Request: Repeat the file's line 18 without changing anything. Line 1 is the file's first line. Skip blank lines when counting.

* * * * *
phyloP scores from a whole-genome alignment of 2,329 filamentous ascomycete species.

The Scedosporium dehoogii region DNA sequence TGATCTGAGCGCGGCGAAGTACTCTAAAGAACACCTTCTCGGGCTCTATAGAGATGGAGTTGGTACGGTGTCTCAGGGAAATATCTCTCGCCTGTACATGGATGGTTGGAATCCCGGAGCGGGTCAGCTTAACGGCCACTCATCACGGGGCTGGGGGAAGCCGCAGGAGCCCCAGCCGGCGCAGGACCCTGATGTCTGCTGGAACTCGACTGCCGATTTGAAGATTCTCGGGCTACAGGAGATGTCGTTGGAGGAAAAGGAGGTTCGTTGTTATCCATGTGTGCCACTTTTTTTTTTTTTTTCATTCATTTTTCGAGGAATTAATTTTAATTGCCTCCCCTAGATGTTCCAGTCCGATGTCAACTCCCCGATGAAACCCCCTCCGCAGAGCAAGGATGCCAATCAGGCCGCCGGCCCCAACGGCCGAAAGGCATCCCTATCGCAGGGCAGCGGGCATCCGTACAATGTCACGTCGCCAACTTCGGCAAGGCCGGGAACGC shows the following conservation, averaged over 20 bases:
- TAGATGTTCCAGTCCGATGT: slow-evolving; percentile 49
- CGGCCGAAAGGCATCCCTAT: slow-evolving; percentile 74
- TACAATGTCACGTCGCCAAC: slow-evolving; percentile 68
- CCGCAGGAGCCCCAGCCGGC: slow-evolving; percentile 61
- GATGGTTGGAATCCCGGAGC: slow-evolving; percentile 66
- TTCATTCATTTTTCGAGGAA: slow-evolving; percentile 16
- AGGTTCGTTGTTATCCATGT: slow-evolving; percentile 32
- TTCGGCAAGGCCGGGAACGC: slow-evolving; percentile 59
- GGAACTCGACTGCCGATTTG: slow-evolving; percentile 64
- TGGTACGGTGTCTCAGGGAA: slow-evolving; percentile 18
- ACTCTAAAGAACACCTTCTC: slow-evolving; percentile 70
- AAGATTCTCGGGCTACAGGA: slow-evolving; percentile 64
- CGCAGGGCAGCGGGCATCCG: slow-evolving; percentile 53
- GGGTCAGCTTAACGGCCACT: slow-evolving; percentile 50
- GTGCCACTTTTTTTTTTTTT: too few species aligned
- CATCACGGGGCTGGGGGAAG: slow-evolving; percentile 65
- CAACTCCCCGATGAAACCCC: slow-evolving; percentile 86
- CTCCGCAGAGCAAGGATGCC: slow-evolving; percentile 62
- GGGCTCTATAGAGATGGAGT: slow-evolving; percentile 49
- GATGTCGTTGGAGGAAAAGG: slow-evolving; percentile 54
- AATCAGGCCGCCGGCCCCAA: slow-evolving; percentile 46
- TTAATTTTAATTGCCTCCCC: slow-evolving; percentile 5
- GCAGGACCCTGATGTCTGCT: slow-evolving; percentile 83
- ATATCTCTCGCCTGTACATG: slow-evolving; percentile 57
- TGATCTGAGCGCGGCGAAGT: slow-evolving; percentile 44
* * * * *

- CATCACGGGGCTGGGGGAAG: slow-evolving; percentile 65